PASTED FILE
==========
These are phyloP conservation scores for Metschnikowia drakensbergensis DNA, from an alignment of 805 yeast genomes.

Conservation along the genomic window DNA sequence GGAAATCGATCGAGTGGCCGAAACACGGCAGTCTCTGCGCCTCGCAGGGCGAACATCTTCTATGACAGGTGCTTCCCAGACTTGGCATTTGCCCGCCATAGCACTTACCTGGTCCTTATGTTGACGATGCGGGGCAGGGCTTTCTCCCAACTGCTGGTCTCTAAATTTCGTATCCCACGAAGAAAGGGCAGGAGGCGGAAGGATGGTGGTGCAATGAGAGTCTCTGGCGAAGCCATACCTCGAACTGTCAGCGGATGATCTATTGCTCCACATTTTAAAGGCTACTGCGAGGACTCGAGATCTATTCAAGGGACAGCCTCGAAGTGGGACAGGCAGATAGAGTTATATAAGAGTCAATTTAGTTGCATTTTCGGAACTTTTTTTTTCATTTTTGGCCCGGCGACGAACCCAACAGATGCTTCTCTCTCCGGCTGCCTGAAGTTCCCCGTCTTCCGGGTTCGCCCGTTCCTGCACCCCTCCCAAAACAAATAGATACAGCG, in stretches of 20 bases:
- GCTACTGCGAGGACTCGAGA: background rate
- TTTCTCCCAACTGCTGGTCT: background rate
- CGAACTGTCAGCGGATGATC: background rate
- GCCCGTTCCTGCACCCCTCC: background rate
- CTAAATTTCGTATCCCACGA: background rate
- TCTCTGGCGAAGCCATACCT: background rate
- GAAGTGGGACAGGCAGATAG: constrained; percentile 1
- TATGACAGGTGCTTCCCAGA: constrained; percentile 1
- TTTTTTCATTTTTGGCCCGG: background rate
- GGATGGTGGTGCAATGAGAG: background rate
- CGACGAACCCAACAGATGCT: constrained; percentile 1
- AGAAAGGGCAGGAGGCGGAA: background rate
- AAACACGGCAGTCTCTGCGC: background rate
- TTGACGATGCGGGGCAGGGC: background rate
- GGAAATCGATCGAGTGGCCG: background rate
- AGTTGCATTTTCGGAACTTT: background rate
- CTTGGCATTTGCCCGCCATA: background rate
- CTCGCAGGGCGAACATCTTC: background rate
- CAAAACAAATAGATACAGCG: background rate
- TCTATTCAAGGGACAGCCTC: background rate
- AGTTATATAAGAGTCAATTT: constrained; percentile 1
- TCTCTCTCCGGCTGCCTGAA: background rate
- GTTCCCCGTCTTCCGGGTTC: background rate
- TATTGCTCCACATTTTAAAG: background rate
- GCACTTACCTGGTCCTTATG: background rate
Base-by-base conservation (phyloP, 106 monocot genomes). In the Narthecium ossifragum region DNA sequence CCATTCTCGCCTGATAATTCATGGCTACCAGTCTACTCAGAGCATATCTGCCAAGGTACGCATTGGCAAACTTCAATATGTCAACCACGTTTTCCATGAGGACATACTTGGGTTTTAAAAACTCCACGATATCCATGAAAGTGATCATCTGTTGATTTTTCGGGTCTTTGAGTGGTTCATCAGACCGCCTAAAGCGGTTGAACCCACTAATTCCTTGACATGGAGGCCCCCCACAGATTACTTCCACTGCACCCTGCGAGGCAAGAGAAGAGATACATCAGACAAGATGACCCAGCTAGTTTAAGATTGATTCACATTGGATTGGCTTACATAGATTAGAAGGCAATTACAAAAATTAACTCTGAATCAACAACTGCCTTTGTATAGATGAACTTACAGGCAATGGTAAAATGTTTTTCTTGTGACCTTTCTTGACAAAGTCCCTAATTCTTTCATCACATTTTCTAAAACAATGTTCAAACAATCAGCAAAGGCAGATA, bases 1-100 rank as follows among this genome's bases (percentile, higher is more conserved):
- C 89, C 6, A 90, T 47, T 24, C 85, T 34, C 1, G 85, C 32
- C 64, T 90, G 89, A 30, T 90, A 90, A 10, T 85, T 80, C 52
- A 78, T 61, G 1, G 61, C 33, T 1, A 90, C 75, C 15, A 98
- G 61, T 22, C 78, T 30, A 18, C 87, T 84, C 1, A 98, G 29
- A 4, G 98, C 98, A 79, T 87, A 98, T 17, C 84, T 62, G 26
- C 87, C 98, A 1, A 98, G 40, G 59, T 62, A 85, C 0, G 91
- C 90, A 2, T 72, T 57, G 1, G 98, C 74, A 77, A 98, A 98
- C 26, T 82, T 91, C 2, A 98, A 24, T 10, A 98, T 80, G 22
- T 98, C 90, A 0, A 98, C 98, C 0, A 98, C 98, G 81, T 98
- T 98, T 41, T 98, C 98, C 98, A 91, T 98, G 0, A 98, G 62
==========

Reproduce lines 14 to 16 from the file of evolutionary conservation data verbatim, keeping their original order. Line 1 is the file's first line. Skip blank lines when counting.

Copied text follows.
- AGAAAGGGCAGGAGGCGGAA: background rate
- AAACACGGCAGTCTCTGCGC: background rate
- TTGACGATGCGGGGCAGGGC: background rate